There’s a lockdown meme going round saying there are two kinds of days, those with deliveries and those without. All I can say is, roll on delivery day, I’ve just excelled myself with a bumper order of plants that will keep me busy for months.
The plopping of the J. Parker’s spring catalogue through the letterbox was proceeded by frantic activity as the pages were pored over and grand ideas drawn up for a not-so-grand garden. That little A5-size catalogue is like a treasure chest full of colour and the promise of good times to come. Plus bargains, and I like a good bargain, who can resist buying two and getting one free? Not me certainly, I’m from Yorkshire.
With ten months of restrictions and counting, due to coronavirus, our gardens have become our sanctuaries and little shrines of happiness. At the moment all I can see is bare soil, with little piles of earth where the cats have left me presents to dig up in the spring, thank goodness I have a terrible sense of smell. As is always the case this time of year, everything in the garden looks sorry for itself and you do wonder whether summer will ever come. But it will, the J Parker’s catalogue is testimony to the changing of the seasons. Its pictures cannot lie.
I thought it was just me who got all giddy over catalogues, but it turns out a number of my running friends also salivate at the prospect of planting. At our weekly Zoomathon, usually reserved for tales of #notparkrun success, there was massive enthusiasm as I waved the catalogue in front of the screen. I even resorted to showing off packets of seeds, which went down very well too, we all want to get growing. Then it was like a confessional, we all had a not-too-secret hankering to buy plants, it’s going to be a very colourful summer for runners.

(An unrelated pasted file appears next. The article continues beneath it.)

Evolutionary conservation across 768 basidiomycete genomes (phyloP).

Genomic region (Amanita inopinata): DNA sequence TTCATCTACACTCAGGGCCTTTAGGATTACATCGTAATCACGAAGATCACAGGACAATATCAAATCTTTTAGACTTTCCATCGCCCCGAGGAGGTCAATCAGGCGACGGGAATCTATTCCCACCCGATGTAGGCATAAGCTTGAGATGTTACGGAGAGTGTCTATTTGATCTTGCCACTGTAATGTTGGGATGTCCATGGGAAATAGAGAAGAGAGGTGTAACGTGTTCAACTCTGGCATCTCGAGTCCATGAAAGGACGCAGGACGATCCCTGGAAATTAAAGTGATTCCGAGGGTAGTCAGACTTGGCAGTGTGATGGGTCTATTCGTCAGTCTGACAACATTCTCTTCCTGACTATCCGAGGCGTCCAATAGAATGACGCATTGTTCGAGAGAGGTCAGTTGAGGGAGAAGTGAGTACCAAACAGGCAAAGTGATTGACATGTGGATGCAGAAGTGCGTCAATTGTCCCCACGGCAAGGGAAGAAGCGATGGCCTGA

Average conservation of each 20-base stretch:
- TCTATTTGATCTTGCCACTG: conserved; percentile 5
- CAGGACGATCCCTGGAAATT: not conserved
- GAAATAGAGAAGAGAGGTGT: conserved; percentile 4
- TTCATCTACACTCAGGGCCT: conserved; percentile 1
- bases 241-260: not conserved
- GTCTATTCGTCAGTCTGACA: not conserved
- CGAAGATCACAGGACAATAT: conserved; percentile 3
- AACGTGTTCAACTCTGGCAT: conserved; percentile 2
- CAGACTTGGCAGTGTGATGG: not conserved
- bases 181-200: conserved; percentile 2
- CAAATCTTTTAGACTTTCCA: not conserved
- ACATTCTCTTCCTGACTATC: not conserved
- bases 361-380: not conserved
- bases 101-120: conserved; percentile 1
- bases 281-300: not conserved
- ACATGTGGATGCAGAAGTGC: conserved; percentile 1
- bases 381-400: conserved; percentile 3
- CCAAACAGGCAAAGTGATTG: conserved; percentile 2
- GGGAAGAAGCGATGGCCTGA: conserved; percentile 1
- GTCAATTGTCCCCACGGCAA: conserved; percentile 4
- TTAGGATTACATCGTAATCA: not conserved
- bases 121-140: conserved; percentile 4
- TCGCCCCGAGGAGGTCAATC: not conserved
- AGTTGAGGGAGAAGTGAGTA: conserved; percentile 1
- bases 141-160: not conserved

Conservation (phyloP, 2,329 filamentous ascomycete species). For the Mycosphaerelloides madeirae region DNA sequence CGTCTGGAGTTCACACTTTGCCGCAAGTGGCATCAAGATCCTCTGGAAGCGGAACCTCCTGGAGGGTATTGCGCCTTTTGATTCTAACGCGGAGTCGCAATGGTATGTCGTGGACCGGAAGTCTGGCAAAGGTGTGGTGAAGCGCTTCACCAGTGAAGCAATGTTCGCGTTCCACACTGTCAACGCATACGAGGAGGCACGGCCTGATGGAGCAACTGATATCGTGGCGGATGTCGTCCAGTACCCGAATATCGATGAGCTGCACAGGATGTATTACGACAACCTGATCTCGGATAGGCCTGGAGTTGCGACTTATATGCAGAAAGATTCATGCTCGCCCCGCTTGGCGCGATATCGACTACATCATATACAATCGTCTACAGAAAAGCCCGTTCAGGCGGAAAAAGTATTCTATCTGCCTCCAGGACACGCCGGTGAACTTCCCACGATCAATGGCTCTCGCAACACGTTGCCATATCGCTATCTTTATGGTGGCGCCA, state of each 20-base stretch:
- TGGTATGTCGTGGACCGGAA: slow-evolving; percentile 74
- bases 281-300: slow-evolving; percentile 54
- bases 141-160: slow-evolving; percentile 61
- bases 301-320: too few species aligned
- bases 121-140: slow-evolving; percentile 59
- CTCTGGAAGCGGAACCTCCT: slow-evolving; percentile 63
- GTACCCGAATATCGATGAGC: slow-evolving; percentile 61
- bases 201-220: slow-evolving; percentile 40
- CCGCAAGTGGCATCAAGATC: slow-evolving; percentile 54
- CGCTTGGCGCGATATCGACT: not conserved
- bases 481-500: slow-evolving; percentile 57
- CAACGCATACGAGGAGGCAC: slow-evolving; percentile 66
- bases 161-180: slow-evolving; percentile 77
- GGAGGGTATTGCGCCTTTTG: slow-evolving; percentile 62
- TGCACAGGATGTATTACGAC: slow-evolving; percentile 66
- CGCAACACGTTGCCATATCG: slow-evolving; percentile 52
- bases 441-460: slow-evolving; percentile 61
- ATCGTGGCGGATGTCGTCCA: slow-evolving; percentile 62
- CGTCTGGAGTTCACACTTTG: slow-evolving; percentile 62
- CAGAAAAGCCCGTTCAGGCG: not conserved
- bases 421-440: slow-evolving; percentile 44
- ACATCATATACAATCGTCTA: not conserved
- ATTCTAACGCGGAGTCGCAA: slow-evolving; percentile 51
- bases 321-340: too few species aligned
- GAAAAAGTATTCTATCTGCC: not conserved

The 200-or so bulbs I planted in the autumn are starting to poke their way up through the soil. Growers and retailers had all on to keep up with demand and by the time I got to Morrison’s, who do a good line in bulbs, all that was left was a broken bag of daffodils. Fortunately J Parker’s have a bottomless bulb pit so I went a bit mad and ran out of places to put them. All I can say is the neighbours’ gardens are also going to look very pretty come spring.
Marker pen in hand, I settled down with a cuppa and the catalogue. This could take some time, I advised Noel who was looking expectantly towards the kitchen where his meal was waiting to be made. Flowers first, I told him. Cauliflowers? he asked. This is what I live with.
I Googled as I thumbed through the pages. I don’t have a large garden, so the attractive Sarcococca Confusa with its shiny black berries might look good in the pictures, but with the potential of reaching 2m tall, I’d have to fight may way through its branches to get to the greenhouse. In the end I opted for an order including Mahonia Soft Caress, because I liked the name, Salvia Amistad, because the bees will give it the thumbs up, if they had thumbs, Anemone September Charm, because it’s good to have colour in the autumn and seed potatoes for the allotment, because we all need potatoes. As a reward for spending far too much, I get 50 gladioli free, whether I want them or not. Now I like gladioli as much as the next flower-lover, but I have no idea where I’ll put them, the garden will be officially full.
As I took my daily exercise around the village I bumped into my mate Betty, if it’s possible to bump into someone two metres distant. She had also spent a few happy hours putting in her J Parker’s order. Betty is 90 and loves her garden, actually we all love her garden, it’s stunning and a prizewinner at our village show. She confessed she had spent enough to qualify for 100 free gladioli, but was at a loss where to put them. We agreed we’d donate them to the village plant sale.